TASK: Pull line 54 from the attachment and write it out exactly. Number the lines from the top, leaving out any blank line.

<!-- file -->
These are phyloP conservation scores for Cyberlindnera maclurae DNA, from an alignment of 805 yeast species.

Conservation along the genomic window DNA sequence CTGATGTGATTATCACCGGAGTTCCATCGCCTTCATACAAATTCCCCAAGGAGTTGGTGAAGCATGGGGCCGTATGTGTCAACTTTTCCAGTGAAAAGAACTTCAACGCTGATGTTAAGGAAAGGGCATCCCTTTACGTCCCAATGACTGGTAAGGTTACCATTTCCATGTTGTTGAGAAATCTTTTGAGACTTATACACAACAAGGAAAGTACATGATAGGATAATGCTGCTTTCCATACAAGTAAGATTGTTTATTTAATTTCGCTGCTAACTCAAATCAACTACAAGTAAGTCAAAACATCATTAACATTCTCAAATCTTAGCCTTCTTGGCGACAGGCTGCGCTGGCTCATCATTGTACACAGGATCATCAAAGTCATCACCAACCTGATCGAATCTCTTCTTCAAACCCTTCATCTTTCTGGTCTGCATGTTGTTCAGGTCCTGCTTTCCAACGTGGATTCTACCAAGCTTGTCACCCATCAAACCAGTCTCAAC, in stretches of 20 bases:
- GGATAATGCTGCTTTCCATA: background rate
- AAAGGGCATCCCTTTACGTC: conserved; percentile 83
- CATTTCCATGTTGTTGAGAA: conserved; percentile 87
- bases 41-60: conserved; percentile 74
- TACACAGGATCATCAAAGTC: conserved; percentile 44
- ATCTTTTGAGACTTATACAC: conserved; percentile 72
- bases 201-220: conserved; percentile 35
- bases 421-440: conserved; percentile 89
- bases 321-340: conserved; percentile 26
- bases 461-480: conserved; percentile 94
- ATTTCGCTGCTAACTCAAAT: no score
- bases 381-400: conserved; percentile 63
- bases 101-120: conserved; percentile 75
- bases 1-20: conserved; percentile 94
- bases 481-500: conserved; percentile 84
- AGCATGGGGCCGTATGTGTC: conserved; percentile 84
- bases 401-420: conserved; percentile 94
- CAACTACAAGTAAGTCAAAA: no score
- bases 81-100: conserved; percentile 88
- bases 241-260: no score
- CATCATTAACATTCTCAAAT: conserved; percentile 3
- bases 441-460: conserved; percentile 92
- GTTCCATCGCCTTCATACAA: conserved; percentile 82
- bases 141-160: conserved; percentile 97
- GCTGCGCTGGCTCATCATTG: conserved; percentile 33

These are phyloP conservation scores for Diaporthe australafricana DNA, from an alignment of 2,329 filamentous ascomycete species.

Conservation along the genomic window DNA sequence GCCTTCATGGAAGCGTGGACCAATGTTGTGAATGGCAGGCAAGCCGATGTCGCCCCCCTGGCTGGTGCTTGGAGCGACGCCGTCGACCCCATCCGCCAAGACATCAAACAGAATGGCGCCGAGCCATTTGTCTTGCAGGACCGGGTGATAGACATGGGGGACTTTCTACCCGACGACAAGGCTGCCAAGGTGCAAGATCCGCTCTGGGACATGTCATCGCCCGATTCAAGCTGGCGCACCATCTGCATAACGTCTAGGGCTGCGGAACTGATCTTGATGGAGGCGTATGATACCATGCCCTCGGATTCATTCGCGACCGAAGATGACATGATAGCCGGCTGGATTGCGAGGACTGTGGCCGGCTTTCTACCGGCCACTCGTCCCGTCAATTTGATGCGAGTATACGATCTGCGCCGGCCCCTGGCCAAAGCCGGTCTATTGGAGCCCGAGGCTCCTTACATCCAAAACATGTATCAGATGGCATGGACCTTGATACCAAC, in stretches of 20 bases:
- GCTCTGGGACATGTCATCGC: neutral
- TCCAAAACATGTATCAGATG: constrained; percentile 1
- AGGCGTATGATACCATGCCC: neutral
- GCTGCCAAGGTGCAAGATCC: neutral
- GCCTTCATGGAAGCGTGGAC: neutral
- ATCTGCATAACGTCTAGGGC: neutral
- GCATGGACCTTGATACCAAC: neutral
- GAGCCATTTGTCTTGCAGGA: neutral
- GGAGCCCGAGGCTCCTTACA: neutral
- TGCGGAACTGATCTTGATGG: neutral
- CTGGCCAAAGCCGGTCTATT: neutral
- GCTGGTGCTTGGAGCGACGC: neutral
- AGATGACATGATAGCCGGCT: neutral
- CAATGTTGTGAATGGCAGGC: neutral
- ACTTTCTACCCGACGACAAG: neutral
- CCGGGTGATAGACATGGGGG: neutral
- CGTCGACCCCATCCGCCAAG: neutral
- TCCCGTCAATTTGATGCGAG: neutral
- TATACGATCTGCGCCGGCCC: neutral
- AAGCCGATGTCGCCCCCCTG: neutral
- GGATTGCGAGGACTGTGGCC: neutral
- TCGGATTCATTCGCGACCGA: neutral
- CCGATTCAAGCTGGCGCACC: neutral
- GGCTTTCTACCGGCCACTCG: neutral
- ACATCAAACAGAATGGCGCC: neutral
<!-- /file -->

- ACATCAAACAGAATGGCGCC: neutral